Thanks to Chantal for suggesting our Baby Name of the Day.
As hair cuts go, a crew cut is pretty traditional. It was the go-to choice for GIs during World War II. It’s everywhere in mid-century America, and still a common, conservative option today.
The cut gets its name – at least in American English – from the sport.
That’s because men who rowed crew in the early 1900s, mostly at Ivy League schools in the United States, adopted the short cut to keep hair out of their eyes while racing.
Preppy and clean cut, the style inspired American clothier J. Crew.
And while the sport has become widespread, the idea of crew retains that polish.
MOTLEY and WRECKING
The baby name Crew has a little bit of a split personality.
For every one who thinks rowing or J Crew, there are others who hear it and think motley or wrecking.
A motley crew originally referred to a band of pirates.
Respell it slightly, toss in a heavy metal umlaut or two, and there’s 80s glam metal band Mötley Crüe.
A wrecking crew might be a demolition team in construction. But it’s since been applied in dozens of other senses, from sports to a famous group of session musicians. (You’ve heard their work, backing everyone from Frank Sinatra to Cher, even if you don’t know it.)
In fact, the English word originally comes from the Latin crescere – to grow. In Old French, a creue or crue referred to an increase in military recruits. By the sixteenth century, the word meant the band of recruits themselves. We can assume that some were orderly; others, not so much.
In a more netural sense, you might refer to a group of friends as your crew. It’s a word name, but once tinted with warmth, mischief, and achievement, depending on the context.
In New Orleans, you might belong to a krewe. Krewes put on the city’s famous Mardi Gras celebrations, sponsoring floats and parades.
That could put them on the rowdy wrecking/motley side of the line. But it’s worth noting that krewes are full-blown civic organizations, known for significant charitable work.
The world-famous Krewe of Rex parades on Mardi Gras itself; the foundation associated with the club has granted millions of dollars to New Orleans public schools, as well as other efforts.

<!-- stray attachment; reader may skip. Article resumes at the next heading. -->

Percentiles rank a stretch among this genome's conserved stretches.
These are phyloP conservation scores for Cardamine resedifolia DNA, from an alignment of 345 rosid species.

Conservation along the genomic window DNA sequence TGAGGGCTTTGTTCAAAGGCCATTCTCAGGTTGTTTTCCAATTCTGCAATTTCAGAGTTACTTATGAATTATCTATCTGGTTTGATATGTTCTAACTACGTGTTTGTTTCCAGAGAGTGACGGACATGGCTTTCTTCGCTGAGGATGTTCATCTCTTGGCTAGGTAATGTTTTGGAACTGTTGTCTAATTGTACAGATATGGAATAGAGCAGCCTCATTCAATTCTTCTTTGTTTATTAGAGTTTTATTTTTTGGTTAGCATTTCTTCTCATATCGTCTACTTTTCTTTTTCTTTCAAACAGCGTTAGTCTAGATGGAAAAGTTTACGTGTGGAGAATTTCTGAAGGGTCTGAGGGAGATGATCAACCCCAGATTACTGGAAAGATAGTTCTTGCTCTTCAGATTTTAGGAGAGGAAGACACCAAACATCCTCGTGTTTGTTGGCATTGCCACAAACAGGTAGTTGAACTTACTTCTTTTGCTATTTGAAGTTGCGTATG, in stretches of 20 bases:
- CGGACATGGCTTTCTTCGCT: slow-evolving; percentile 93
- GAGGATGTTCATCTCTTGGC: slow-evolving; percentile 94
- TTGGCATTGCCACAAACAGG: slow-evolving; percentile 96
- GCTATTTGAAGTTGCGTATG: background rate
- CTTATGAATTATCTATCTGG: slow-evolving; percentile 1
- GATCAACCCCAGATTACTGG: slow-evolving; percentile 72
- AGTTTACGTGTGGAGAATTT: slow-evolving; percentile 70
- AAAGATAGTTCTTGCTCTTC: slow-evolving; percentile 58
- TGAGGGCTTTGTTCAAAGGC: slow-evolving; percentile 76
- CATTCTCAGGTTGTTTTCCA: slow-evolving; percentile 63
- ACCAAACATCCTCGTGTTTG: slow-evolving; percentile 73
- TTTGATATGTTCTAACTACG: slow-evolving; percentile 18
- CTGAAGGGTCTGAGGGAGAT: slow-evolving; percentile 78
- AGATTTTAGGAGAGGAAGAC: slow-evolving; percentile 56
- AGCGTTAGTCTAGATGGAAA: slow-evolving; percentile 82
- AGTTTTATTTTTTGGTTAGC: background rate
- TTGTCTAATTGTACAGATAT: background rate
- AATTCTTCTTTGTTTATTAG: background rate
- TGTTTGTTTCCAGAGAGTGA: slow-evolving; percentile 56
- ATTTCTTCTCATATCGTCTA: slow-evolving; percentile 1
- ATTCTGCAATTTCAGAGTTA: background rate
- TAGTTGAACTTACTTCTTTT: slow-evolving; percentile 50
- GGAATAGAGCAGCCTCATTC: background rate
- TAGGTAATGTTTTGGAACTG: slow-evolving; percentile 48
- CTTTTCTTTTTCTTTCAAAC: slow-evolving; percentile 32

But none of this explains how the baby name Crew came into use.
Like so many choices, it started out as a surname.
Mr. Crew didn’t row.
Instead, he probably came from an English town, north of London and south of Manchester on the Welsh-English borders. The name started out as Cryw in Welsh, or possibly criu. It originally referred to a weir, a dam-like structure used in a stream to trap fish, though it can also mean crossing.
There’s also the similar Carew, from a place name derived from the Welsh word for fort and another meaning hill.
You might think of the fictional Sara Crewe, created by Frances Hodgson Burnett for her enduring novel A Little Princess.
BY the NUMBERS
Like so many place-names-turned-surnames, Crew eventually made its way to the given name spot.
But unlike Hunter or Carter or Reid, this is a relatively new name. The baby name Crew first appears in US data pretty late – not until 1995.
That tracks with the expansion of J Crew. The company adopted the name in 1983, opened its first store in 1989, and became a 1990s staple.
It made its first appearance in the US Top 1000 in 2011.
BY the NUMBERS
The baby name Crew climbed in use from 2011 through 2017, reaching #715.
But then television design duo, Chip and Joanna Gaines, welcomed baby five. The Fixer Upper couple’s four older children are Ella Rose, Emmie Kay, Drake, and Duke. Would the new baby also have an E or a D name? A double name?
Crew Gaines arrived in 2018, and the name soared in use, reaching #577 that year.
By 2022, the baby name Crew stood at #254.
The spelling Krew comes in at #625, and Crue debuted in 2022 at #868.
Other options sit outside of the current US Top 1000:
- Krue was given to 174 boys.
- The spelling Cru was used for 138 boys.
- An additional 82 were named Kru.
- Surname-style Crewe made the list with 16 births.
- And the Mardi Gras-tinged Krewe appeared on seven boys’ birth certificates in 2022.
Combined, these spellings increase the popularity of the name Crew. It’s worth noting that Crews could be a variant of the name – or another spelling for Cruz and Cruise, which are used in even greater numbers. And some of these spellings are used as baby girl names, too, though not often.
Even without the celebrity design duo, the baby name Crew still might’ve caught on.
It’s a single syllable name, brief and brisk, just like Jack or Cole.
We love Drew, a name that peaked in the late 80s and 90s, just before Crew got its start.
But Crew’s new popularity is also about the dual nature of the name.
Like Wilder and Brooks, Crew is a preppy hellraiser. It’s a name you’d expect to hear in privileged circles. It fits a member of the freshman class at Yale or an associate at a white-shoe law firm.
But it sounds just as right jumping off a dock into a Texas lake. Or hiking in the Pacific Northwest.
A tiny pop culture boost has made this one of the most stylish baby boy names of the 2020s, a choice with widespread appeal.
The baby name Crew is a little bit of everything. A trustworthy, traditional-adjacent name. But also a modern, bold choice.
What do you think of the baby name Crew?
First published on June 17, 2011, this post was revised substantially and re-posted on June 27, 2018; February 23, 2022; and September 14, 2023.